Ongoing research into livestock transportation practices in Canada should help government regulators and the industry develop new guidelines for trucking cattle that hopefully will strike a balance between animal welfare and economic interests, says the lead researcher.
The research project, that began in 2009 with a comprehensive survey of about 7,000 drivers of Canadian cattleliners as they hauled about a quarter-million head of cattle, will help establish a benchmark, says Karen Schwartzkopf-Genswein, an animal welfare research scientist with Agriculture Canada at the Lethbridge Research Centre.
Ultimately it is expected the research will help the Canadian Food Inspection Agency (CFIA) and the livestock industry in revamping 30-year-old transport regulations.
STA RTING POINT
“The survey informat ion gives us a starting point,” says Schwartzkopf-Genswein. “It provides some basic information on where we are at today in the handling and movement of livestock. There have been some guidelines on the books, but they are about 30 years old. There is some research on transportation of cattle, but none of it under Canadian conditions. So as we started this project, we needed an honest assessment of how cattle are being trucked today in Canada.”
The 10,000 surveys that garnered an impressive 70 per cent response rate, asked drivers for wide ranging information on current trucking practices, including, length of haul, how long it took to load and unload cattle, shrink weights, types and lengths of trucking delays, weather conditions, bedding and boarding conditions, availability of feed and water, and mortality and morbidity rates.
Understandably it was a touchy subject says Schwartzkopf- Genswein, as the survey represents the industry doing a report card on itself. “But, they really did step up to the plate,” she says. “They took a proactive approach by funding transport research so we can pinpoint any areas that need improvement, and also produce science-based evidence of what works well.”
Four initial research reports, emerging from the 2009 survey, are just now being written and peer reviewed before being published. Details of those reports have not been released, but Schwartzkopf- Genswein says the survey is a useful guidepost.
Overall the transport benchmark survey shows the Canadian trucking industry is generally doing a good job, although more research is needed. One key point of the survey, emphasized by the Alberta Beef Producers, one of the research funding agencies, is that “99.9 per cent of long-haul and short-haul cattle reached their destination injury free.”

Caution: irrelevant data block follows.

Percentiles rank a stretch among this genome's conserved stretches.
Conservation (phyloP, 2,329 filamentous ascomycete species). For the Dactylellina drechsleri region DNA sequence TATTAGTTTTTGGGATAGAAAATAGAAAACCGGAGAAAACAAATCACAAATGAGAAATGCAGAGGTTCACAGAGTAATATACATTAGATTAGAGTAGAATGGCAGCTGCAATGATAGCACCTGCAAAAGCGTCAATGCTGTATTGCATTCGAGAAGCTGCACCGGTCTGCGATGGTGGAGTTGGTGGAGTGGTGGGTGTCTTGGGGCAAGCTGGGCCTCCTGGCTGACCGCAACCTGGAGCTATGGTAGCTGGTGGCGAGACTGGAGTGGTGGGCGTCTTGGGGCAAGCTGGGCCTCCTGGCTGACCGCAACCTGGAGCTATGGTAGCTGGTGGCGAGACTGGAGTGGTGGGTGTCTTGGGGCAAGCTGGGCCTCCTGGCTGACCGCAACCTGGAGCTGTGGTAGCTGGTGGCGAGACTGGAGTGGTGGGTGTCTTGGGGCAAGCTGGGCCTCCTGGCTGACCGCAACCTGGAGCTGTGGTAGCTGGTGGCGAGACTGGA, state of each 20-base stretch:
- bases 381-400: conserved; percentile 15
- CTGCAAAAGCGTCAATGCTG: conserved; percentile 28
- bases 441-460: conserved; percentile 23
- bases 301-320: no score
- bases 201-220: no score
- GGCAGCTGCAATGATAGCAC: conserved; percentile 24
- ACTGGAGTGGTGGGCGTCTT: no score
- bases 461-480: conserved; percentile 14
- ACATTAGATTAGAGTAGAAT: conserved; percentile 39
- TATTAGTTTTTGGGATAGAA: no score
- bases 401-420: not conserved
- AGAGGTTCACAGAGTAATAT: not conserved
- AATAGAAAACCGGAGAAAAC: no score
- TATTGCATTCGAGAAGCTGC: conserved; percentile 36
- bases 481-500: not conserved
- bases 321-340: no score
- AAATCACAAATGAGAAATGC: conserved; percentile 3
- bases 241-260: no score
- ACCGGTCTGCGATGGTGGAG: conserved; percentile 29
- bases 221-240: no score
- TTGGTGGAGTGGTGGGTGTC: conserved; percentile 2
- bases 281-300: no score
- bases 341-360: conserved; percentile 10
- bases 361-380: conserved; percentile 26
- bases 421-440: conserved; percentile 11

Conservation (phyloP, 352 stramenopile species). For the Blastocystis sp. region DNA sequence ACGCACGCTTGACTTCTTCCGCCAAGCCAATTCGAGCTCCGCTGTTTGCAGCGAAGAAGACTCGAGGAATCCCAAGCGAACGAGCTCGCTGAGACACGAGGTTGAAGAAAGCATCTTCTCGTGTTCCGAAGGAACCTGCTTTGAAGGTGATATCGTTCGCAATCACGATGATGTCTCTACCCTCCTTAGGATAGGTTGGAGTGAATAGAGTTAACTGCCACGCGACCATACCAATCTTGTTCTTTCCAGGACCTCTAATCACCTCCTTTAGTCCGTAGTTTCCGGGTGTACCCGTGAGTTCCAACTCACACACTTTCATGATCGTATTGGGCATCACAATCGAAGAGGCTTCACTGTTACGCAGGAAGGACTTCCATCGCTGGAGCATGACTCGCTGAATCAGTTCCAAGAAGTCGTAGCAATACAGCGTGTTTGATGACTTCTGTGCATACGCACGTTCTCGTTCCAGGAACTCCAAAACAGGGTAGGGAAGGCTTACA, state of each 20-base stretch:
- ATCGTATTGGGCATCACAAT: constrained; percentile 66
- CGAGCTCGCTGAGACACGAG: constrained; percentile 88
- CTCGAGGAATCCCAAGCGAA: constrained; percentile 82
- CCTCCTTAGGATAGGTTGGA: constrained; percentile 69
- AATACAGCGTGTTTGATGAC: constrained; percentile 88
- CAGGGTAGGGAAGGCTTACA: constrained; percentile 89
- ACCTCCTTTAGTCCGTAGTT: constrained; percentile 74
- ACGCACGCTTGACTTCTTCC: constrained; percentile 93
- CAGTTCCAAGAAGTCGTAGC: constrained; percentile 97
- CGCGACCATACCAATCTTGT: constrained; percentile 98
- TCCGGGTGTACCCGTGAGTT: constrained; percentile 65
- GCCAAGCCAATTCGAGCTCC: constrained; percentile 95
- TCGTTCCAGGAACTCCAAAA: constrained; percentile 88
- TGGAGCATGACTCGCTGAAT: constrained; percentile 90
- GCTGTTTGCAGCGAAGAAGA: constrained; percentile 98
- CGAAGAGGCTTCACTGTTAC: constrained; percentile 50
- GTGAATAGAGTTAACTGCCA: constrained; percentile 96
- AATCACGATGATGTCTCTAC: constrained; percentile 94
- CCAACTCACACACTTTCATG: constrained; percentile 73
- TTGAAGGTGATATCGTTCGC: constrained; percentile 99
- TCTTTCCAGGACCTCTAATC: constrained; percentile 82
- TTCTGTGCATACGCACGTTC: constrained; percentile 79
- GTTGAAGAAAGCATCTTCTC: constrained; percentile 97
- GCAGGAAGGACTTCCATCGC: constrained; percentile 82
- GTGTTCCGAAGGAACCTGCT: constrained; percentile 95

Some of the survey results showed:
average distance travelled by truckers was 1,079 km.
average temperature during hauls was 18 C (with a range of -42 C to a high of +45 C).
23 per cent of all loads used bedding.
34 per cent of drivers had more than 10 years of experience.
for every hour on the truck, shrink increased 0.15 kilogram. The average amount of shrink was 5.3 per cent, ranging from a minimum of zero to a high of 21.8 per cent.
average delay time due to weather for unloading, border access and other delays was 3.3 hours.
The survey also showed the average number of cattle per truck on long hauls was 46.7 head, although the low was 42.3 head of fats per load, and as many as 104.3 calves per load. Those numbers are generally above what is currently recommended.
The average border crossing delay was 1.6 hours, although the survey showed the shortest was about eight minutes, and the longest delay was 14.5 hours. And it was interesting that the introduction of COOL (country-of-origin labelling) in the U.S. more than doubled delays and wait times. Before COOL the average truck delay was 40 minutes and after COOL that increased to one hour and 46 minutes.
The average time on truck for fat cattle was 15.8 hours (ranging from a minimum of 4.5 hours to a maximum of 56.7 hours). While the average truck time for feeder cattle was 22.4 hours (ranging from a minimum of 4.1 hours to a maximum of 44.8 hours).
SHRINK PLAT EAU
Schwartzkopf-Genswein says one of the important indicators of cattle condition during transportation is body shrink — the amount of fluids lost by the animal during transportation. The survey showed it appeared that shrink topped out or plateaued at about 30 hours of trucking time. Schwartzkopf- Genswein says in her view that would suggest that 30 hours is too long, and that 24 hours is a more optimal maximum hauling time, both in terms of economics and animal welfare.
“But these are the sort of points the survey raises which need more study,” she says. “What is the more optimal trucking time, and what is the optimal loading density of a truck for the various classes of cattle, and how do they affect shrink.”
Schwartzkopf-Genswein says fat cattle showed the fewest incidences with handling transport stress, while feeder calves were more susceptible to transport stress. The research hopefully will be used to bring about positive change in the industry, including everything from guidelines on the maximum time cattle should be on a truck to design of trailers for better ventilation. She says it is important to strike a balance between commercial and economic interests and animal welfare interests.
“I think we can help make some important changes in the industry,” says Schwartzkopf-Genswein. “The economic losses from cattle transportation are considerable, and through our research we hope to work with industry to develop best management practices for transport.”
The research project is a collaborative effort involving funding from Alberta Beef Producers, the Alberta Livestock Industry Development Fund (now ALMA), Alberta Farm Animal Care and Agriculture Canada.
LeeHartiseditorofCattleman’sCornerbased inCalgary.Contacthimat403-592-1964orby emailat [email protected]